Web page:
Tuesday, September 29, 2020


HTCI member Bengaluru-born Melkote K. Ramaswamy dies

January 04, 2020 11:04 AM

INDIANAPOLIS: Melkote (Mel) K. Ramaswamy, who originally hailed from Bengaluru, passed away on  January 1, 2020 peacefully at his home in Westerville, OH, surrounded by his loving family. He was a 40+ yr resident of Indianapolis / Carmel / Westfield (Indiana) before moving here in June 2019, according to a communication received from Hindu Temple of Central Indiana.

Final rites will be performed on Saturday, January 4 at Rutherford Funeral Home at Powell 450 West Olentangy Street Powell, OH 43065,   (614) 792-1471.

Ramaswamy is survived by his wife Suneela (with whom he enjoyed 60 years of marriage), sons Rajesh and Sanjay, daughters-in-law Gita and Rashmi, and granddaughter Ashvini. He is also survived by 4 brothers and 2 sisters, along with numerous nieces, nephews, relatives, former students, colleagues, and friends.

He was extremely involved in the Indian community, as an active member of Geetha Mandal, Hindu Temple of Central Indiana (HTCI), and the Carnatic Music Association of Indianapolis. He was also one of the founders of Mallige Kannada Koota.
Dr. Ramaswamy was born in Bengaluru, India into a large and loving family (he was the 4 th eldest of 11 siblings). His formal education included a BSc degree in Physics from Bangalore University, a MS in Physics from University of Arkansas, and a PhD in Nuclear Physics from Johns Hopkins University.  It can be said that he was at the vanguard of the wave of Asian Indian immigrants, having come to the States in 1954. He then spent time as a post-doctoral fellow at Ohio State University, followed by a stint as Reader at Karnatak University in Dharwad.
Ramaswamy started his career in academia, as an Assistant Professor of Physics at Fordham University in Bronx, NY in 1967. In 1972, he was lured away to a tenure-track position at Birla Institute of Technology & Science (BITS) in Pilani, India. This move proved to be very influential on his entire family, especially for his sons who were able to spend formative years in India. Since he kept his green card active through visiting professorships at Duke and Vanderbilt during this time, he was able to leave academia and return to the US in 1977.
Thanks to the generosity of his brother Melkote Shivaswamy and his wife Usha, he was able to begin the second phase of his career in Muncie, IN. He transitioned to industry as a technical writer, a career in which he flourished until his retirement in 2005. In 1978, he and his family moved to Indianapolis, an area in which he lived and enriched the community, until he and his wife moved to Ohio in 2019. It is indeed fitting that he returned to the Columbus, OH area to where he first immigrated in 1960.
In addition to his technical career and background, Ramaswamy was a prolific punster and humorist. He entertained his friends at social gatherings, and to this day, some of his former BITS students remember how he wove humor into otherwise dry physics lectures. His first foray into written humor began humbly with a column titled “Potpourri”, published in the Muncie Weekly News. He followed this with “Cents of Humor” in the Indy East community paper, and a radio segment “As the Word Turns” that aired on WGRT-FM in 1982.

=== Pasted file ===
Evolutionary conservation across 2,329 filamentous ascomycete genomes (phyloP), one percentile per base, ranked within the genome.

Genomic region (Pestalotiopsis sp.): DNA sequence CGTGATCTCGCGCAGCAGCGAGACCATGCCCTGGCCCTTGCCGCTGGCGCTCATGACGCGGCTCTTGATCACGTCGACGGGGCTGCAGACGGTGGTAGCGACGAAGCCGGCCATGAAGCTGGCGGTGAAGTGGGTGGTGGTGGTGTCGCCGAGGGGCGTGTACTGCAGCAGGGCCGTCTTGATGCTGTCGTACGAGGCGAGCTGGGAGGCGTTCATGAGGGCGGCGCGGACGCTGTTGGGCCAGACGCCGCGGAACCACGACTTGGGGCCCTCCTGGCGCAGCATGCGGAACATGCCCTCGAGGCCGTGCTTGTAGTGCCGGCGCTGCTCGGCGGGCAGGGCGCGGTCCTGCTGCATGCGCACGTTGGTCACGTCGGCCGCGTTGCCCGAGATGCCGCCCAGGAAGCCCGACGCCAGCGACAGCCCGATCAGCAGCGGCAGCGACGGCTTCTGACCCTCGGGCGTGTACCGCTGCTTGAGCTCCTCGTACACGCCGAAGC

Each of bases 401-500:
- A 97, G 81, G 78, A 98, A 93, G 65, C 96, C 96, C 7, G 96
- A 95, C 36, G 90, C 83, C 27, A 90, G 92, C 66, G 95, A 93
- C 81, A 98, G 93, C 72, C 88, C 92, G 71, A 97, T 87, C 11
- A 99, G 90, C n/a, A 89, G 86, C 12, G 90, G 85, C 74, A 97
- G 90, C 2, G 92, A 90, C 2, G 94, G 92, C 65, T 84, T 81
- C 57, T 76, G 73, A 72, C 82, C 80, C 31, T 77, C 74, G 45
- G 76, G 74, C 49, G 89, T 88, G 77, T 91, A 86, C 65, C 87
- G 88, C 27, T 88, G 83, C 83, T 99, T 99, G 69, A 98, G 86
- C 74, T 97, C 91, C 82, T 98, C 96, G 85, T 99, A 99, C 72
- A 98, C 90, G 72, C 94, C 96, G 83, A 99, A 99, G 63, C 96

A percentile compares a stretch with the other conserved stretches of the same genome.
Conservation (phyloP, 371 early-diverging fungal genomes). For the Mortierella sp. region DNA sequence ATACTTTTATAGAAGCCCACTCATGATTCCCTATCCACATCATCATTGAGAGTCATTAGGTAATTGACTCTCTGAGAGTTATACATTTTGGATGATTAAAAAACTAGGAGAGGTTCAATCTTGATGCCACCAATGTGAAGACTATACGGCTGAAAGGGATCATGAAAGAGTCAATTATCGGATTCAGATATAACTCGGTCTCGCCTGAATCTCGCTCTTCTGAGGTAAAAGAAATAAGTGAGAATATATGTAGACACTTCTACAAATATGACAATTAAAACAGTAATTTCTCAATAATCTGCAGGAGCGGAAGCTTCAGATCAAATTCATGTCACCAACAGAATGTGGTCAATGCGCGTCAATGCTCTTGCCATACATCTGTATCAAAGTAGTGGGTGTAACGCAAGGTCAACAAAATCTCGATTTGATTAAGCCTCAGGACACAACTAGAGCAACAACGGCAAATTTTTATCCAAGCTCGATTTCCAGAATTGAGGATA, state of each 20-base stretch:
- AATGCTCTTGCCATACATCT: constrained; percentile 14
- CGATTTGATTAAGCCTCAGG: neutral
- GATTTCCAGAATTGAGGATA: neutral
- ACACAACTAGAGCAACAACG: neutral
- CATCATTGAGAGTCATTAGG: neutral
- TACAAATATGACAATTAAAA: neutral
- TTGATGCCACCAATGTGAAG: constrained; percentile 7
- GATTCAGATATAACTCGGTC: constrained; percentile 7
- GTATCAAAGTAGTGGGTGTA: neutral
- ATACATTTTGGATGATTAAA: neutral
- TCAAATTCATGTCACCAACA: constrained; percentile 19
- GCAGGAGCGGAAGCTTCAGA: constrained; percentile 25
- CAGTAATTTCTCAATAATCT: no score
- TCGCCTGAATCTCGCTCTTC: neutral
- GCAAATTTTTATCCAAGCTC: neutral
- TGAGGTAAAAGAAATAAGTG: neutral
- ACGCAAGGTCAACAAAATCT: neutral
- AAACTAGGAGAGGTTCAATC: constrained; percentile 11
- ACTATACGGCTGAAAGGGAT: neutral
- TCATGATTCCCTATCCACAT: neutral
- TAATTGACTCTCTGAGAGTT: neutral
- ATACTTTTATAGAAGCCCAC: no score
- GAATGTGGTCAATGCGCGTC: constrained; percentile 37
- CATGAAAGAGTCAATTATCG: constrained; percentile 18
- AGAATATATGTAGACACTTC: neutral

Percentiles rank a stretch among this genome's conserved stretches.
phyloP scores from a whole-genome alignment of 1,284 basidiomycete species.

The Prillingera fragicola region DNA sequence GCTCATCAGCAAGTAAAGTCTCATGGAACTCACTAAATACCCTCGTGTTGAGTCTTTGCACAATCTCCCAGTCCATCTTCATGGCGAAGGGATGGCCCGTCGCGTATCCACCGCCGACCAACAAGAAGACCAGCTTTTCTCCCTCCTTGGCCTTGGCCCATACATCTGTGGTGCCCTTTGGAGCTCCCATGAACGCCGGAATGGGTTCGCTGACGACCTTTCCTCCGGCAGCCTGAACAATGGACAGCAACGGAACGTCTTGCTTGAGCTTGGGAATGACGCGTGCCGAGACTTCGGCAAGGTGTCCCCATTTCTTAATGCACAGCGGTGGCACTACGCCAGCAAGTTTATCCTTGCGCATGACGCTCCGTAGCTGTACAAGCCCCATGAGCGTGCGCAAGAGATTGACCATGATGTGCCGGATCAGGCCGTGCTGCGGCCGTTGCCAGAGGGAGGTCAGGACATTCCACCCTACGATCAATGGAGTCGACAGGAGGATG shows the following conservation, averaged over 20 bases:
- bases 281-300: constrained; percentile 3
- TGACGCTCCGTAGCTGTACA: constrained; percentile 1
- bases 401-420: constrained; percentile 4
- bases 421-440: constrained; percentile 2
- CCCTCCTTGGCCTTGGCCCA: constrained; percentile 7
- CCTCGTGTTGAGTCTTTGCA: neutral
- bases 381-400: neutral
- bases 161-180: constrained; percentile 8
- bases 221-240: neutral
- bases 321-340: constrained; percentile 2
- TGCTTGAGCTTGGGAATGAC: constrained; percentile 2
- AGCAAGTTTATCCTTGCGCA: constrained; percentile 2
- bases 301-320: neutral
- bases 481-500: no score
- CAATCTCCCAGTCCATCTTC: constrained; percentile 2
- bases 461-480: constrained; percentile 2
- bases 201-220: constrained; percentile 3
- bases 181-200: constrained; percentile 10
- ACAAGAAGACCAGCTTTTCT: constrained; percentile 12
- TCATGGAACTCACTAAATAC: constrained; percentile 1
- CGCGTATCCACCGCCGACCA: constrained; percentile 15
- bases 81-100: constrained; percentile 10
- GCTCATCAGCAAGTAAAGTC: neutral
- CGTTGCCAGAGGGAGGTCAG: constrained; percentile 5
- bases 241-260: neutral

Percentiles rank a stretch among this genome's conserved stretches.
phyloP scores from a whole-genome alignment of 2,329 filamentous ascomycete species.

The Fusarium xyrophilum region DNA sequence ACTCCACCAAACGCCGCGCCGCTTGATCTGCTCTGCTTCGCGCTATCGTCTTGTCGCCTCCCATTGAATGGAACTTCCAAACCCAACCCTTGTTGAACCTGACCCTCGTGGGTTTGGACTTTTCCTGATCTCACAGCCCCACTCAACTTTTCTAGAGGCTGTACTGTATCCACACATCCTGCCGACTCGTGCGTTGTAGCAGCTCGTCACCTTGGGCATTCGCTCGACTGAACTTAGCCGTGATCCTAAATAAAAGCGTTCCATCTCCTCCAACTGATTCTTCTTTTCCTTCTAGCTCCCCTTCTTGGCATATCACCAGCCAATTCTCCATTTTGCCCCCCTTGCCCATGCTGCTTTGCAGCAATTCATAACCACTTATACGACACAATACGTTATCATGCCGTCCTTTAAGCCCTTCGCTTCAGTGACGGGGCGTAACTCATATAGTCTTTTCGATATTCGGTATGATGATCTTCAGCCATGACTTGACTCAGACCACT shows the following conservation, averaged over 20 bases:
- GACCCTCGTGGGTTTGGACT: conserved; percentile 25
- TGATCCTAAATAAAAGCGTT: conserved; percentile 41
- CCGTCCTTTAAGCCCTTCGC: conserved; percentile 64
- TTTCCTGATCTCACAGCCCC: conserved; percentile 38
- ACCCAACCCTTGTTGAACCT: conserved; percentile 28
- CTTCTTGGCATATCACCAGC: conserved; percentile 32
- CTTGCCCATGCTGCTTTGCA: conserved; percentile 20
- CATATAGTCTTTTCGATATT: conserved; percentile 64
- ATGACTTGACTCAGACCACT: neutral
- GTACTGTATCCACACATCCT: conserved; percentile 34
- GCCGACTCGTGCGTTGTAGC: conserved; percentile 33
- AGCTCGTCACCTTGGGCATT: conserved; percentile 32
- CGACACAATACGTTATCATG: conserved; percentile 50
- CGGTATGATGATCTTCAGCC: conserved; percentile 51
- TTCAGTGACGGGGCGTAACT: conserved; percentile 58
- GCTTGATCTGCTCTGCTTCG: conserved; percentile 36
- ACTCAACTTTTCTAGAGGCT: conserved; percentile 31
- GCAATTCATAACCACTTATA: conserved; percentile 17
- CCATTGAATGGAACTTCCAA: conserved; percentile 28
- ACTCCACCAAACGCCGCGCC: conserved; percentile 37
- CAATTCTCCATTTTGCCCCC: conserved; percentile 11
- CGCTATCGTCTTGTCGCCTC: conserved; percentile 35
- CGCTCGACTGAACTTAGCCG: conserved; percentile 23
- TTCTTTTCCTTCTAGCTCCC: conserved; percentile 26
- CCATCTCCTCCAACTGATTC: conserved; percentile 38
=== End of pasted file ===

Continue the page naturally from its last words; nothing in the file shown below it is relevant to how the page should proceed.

Upon the urging of friends, he wrote and self-published “India-Na” in 1982, a compilation of some of his best puns—several poking gentle fun at the sometimes subtle, sometimes jarring contrasts between Indian and American popular culture. The literary angle was a major focus of his second act in the US—he served as editor for the India Association of Indianapolis newsletter (Bharati). He was a regular columnist for the Indianapolis Star for the past 3 decades, and his last “Faith & Values” column appeared on Thanksgiving 2019. During this time, he published two additional books— “An Immigrant Celebrates America” in 2007, and “Vedanta through Drstanta” in 2013.
Ramaswamy developed a love and passion for Indian classical music during this time…specifically, the Carnatic style. He did not have formal training, yet this did not stop him from teaching himself the difficult nuances of Tyagaraja’s compositions, and giving impromptu concerts. Singing bhajans was another pastime of his. He compiled a “Bhajan Mala” which served as the backbone of the Indianapolis bhajan group, and to this day is used by the HTCI.
As if music and writing didn’t keep him busy enough, Ramaswamy took pride in his walking pace. Not only did he do brisk walks every day, indoors or outdoors, but he also participated in competitive walks and regularly placed in his age group.

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